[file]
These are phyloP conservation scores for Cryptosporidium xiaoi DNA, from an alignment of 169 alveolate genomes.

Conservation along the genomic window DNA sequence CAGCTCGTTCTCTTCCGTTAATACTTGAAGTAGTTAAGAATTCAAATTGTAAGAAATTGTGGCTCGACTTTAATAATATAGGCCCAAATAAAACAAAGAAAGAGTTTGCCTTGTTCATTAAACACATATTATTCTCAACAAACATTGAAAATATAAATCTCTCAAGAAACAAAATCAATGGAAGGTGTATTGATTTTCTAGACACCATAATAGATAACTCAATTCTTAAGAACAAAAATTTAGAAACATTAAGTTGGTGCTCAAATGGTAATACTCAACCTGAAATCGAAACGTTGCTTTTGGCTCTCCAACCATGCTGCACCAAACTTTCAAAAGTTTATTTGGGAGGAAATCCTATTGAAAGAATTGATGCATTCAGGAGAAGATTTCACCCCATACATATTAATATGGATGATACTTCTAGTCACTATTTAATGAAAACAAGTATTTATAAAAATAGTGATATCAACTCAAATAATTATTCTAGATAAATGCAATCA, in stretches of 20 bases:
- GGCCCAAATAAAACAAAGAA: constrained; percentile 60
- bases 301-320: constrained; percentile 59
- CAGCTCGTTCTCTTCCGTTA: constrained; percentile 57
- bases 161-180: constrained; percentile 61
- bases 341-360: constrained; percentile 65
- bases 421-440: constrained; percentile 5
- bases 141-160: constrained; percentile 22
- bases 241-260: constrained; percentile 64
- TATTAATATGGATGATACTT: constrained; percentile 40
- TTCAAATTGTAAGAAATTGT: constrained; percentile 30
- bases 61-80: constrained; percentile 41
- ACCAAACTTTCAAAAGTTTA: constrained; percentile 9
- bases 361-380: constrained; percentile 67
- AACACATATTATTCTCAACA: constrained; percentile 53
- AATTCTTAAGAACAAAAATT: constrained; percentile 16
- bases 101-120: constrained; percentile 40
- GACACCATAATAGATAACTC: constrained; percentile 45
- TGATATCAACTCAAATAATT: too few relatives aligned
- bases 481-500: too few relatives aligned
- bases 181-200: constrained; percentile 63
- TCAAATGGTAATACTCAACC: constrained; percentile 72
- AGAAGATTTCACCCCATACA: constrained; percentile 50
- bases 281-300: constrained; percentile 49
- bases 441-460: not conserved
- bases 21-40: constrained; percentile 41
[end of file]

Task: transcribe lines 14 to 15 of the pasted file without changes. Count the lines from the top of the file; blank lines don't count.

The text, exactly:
- ACCAAACTTTCAAAAGTTTA: constrained; percentile 9
- bases 361-380: constrained; percentile 67